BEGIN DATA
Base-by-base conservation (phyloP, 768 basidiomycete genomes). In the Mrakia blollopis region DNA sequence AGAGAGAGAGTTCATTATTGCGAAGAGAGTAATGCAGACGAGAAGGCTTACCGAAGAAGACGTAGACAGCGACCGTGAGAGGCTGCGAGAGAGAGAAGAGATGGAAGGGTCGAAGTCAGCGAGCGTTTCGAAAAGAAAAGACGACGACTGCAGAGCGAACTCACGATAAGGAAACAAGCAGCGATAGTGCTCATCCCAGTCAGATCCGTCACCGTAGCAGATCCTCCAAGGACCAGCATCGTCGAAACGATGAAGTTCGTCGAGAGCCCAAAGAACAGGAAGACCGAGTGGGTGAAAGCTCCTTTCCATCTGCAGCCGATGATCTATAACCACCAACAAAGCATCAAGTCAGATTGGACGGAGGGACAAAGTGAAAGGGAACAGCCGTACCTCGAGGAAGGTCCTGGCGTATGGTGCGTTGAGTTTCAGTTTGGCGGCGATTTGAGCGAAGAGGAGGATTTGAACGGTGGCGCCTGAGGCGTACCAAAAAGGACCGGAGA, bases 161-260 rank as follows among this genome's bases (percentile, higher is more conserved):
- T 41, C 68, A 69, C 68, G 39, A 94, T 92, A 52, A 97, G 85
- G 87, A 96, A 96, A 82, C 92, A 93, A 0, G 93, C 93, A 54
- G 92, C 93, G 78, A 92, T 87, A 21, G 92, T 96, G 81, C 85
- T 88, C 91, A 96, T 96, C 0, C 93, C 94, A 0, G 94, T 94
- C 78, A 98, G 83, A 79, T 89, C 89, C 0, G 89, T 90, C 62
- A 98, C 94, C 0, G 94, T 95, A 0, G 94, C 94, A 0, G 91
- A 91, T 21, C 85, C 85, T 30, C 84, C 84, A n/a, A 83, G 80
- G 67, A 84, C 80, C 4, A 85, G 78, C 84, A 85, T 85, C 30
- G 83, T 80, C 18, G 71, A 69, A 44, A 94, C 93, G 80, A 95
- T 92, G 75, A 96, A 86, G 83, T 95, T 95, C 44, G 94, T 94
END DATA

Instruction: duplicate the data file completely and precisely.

Base-by-base conservation (phyloP, 768 basidiomycete genomes). In the Mrakia blollopis region DNA sequence AGAGAGAGAGTTCATTATTGCGAAGAGAGTAATGCAGACGAGAAGGCTTACCGAAGAAGACGTAGACAGCGACCGTGAGAGGCTGCGAGAGAGAGAAGAGATGGAAGGGTCGAAGTCAGCGAGCGTTTCGAAAAGAAAAGACGACGACTGCAGAGCGAACTCACGATAAGGAAACAAGCAGCGATAGTGCTCATCCCAGTCAGATCCGTCACCGTAGCAGATCCTCCAAGGACCAGCATCGTCGAAACGATGAAGTTCGTCGAGAGCCCAAAGAACAGGAAGACCGAGTGGGTGAAAGCTCCTTTCCATCTGCAGCCGATGATCTATAACCACCAACAAAGCATCAAGTCAGATTGGACGGAGGGACAAAGTGAAAGGGAACAGCCGTACCTCGAGGAAGGTCCTGGCGTATGGTGCGTTGAGTTTCAGTTTGGCGGCGATTTGAGCGAAGAGGAGGATTTGAACGGTGGCGCCTGAGGCGTACCAAAAAGGACCGGAGA, bases 161-260 rank as follows among this genome's bases (percentile, higher is more conserved):
- T 41, C 68, A 69, C 68, G 39, A 94, T 92, A 52, A 97, G 85
- G 87, A 96, A 96, A 82, C 92, A 93, A 0, G 93, C 93, A 54
- G 92, C 93, G 78, A 92, T 87, A 21, G 92, T 96, G 81, C 85
- T 88, C 91, A 96, T 96, C 0, C 93, C 94, A 0, G 94, T 94
- C 78, A 98, G 83, A 79, T 89, C 89, C 0, G 89, T 90, C 62
- A 98, C 94, C 0, G 94, T 95, A 0, G 94, C 94, A 0, G 91
- A 91, T 21, C 85, C 85, T 30, C 84, C 84, A n/a, A 83, G 80
- G 67, A 84, C 80, C 4, A 85, G 78, C 84, A 85, T 85, C 30
- G 83, T 80, C 18, G 71, A 69, A 44, A 94, C 93, G 80, A 95
- T 92, G 75, A 96, A 86, G 83, T 95, T 95, C 44, G 94, T 94